The United States Preventive Services Task Force (USPSTF) released updated guidelines on abdominal aortic aneurysm (AAA) screening in December 2019. The USPSTF has not altered its AAA recommendations, but it has added verification of the benefit of AAA screening.
There are no changes to the recommendation statements from the previous (2014) USPSTF AAA guidelines. The 2019 guidelines continue to recommend one-time ultrasound screening for AAA in men aged 65-75 years who have ever smoked. In addition, the guidelines recommend selective screening for men aged 65-75 years who have never smoked or who have a family history of AAA. Clinicians are advised to consider and discuss the potential benefits and harms for individual patients in this group.1
The new sections in the guidelines communicate new evidence in the form of analyses demonstrating that appropriate AAA screening gains approximately 131 life-years per 1,000 people screened. For comparison, appropriate breast cancer screening gains an estimated 128 life-years per 1,000 women screened.2
Although AAA screening for patients who meet the at-risk criteria has been a covered benefit under Medicare and Medicaid since 2007, such screening is underused.2 Current utilization is calculated to be 1% to 20%, based on Medicare data and healthcare practitioner surveys.3 The authors of one review of screening urge “a multifaceted effort [to increase screening] ranging from provider and patient education to electronic health record reminders and point-of-care tools.” Increased screening, they state, “could have a positive impact on population health.”3
In the latest guidelines, the USPSTF has not added any recommendations for AAA screening for other groups of patients. The assessment of the task force is that medical studies provide1:
- Validation that there are no net benefits of screening women who have never smoked.
- Insufficient information to support screening of women aged 65 to 75 years who have ever smoked or who have a family history of AAA.
Some other groups promulgating guidelines for AAA screening disagree with USPSTF about the advantages of screening for groups besides elderly men who have smoked. Guidelines from the Society for Vascular Surgery, for example, now call for AAA screening for men and women aged 65-75 years who have ever smoked; for men 55 years or older with a family history of AAA; and for women 65 years or older with a family history of AAA.2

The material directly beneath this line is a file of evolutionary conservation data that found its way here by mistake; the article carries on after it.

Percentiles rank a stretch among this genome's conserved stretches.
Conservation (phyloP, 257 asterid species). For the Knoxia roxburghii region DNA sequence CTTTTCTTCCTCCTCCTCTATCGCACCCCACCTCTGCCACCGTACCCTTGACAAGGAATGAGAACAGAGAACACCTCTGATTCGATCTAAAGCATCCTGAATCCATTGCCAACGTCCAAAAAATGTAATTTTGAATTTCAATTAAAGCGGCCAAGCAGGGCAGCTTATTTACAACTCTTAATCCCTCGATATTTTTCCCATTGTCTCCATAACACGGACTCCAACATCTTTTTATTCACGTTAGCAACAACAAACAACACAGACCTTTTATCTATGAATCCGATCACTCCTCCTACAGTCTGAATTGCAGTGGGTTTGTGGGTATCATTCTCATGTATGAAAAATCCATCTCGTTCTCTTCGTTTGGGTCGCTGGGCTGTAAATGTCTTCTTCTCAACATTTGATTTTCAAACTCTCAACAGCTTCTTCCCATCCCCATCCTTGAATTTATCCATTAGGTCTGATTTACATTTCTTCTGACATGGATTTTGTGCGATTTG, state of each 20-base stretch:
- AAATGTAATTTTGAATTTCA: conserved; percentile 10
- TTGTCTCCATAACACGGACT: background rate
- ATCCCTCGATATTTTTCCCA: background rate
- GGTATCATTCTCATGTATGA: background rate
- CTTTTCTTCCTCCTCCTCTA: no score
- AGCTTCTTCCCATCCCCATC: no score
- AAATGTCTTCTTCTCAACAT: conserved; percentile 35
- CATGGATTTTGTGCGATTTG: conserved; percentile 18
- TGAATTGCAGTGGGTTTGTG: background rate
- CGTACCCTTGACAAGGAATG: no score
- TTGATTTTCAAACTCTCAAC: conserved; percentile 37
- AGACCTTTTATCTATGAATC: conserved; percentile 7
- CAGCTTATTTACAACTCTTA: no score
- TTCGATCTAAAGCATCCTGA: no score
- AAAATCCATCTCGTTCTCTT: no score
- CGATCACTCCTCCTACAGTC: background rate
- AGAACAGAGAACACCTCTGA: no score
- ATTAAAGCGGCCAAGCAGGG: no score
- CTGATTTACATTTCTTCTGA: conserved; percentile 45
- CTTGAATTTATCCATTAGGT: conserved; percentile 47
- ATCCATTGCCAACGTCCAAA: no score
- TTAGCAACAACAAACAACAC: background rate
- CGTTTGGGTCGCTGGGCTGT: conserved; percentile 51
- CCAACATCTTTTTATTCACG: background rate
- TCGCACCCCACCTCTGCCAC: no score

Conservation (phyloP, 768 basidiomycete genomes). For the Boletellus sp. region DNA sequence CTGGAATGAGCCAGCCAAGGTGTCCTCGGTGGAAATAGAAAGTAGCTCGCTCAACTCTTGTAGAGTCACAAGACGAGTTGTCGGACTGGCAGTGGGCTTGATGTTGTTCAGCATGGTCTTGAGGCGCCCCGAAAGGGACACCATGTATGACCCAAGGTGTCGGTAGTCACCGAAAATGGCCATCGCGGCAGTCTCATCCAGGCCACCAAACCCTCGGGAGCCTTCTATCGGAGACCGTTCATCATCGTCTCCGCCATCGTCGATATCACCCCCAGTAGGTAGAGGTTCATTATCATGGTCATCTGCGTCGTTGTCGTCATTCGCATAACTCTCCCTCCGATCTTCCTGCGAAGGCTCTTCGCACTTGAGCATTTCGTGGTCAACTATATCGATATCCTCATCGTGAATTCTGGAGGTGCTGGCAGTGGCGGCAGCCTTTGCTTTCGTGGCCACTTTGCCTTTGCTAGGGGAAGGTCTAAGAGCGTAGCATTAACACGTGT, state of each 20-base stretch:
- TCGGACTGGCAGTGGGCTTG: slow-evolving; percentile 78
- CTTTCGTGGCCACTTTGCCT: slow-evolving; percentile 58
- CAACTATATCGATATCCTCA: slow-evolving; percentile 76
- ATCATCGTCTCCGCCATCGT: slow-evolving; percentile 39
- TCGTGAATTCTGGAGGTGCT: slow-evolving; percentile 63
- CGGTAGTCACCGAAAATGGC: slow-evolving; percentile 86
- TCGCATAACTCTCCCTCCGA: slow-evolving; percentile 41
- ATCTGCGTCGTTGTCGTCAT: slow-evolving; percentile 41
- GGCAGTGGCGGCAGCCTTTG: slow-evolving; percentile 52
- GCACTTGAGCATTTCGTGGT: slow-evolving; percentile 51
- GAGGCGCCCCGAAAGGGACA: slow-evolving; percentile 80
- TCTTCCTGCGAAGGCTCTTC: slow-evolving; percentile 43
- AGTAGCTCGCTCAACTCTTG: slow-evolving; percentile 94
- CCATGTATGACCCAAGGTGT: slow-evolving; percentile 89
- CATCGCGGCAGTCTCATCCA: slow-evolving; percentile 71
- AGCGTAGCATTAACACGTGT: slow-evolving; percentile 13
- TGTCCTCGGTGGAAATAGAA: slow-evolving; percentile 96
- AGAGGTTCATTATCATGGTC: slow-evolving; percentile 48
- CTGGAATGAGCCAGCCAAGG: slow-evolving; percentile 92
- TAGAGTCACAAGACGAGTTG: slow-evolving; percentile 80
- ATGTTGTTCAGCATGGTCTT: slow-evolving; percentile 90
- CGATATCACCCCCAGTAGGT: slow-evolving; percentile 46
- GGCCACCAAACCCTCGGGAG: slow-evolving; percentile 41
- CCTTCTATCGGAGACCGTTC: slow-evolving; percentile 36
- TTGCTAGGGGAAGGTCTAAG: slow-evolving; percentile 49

The goal of AAA screening is to identify asymptomatic AAAs before they rupture, because ruptured AAA has a mortality rate of about 80%, while elective repair before rupture has a mortality rate of about 4%.2
The information about additional life-years saved by appropriate AAA screening supports the continuation of screening. The fact that AAA screening is underutilized emphasizes the need for increased screening in keeping with current guidelines. The USPSTF believes future research is needed to determine if screening should be expanded to patient cohorts other than men.
LAMMICO’s Medical Interactive Community website offers two one-hour CME courses related to aortic aneurysms:
- Aortic Disease I: Diagnosing Aneurysm
- Aortic Disease II: Diagnosing Dissection
The current USPSTF Guidelines for Abdominal Aortic Aneurysm Screening are available here.
1. Abdominal Aortic Aneurysm: Screening. U.S. Preventive Services Task Force website. https://www.uspreventiveservicestaskforce.org/uspstf/recommendation/abdominal-aortic-aneurysm-screening. December 2019.
2. Mell M. Screening for abdominal aortic aneurysm—a call to arms? JAMA Network Open. 2019;2(12):e1917168. https://jamanetwork.com/journals/jamanetworkopen/fullarticle/2757207. December 10, 2019.
3. Zucker EJ, Prabhakar AM. Abdominal aortic aneurysm screening: concepts and controversies. Cardiovasc Diagn Ther. 2018;8(Suppl 1):S108-S117. https://www.ncbi.nlm.nih.gov/pmc/articles/PMC5949596/pdf/cdt-08-S1-S108.pdf. April 2018.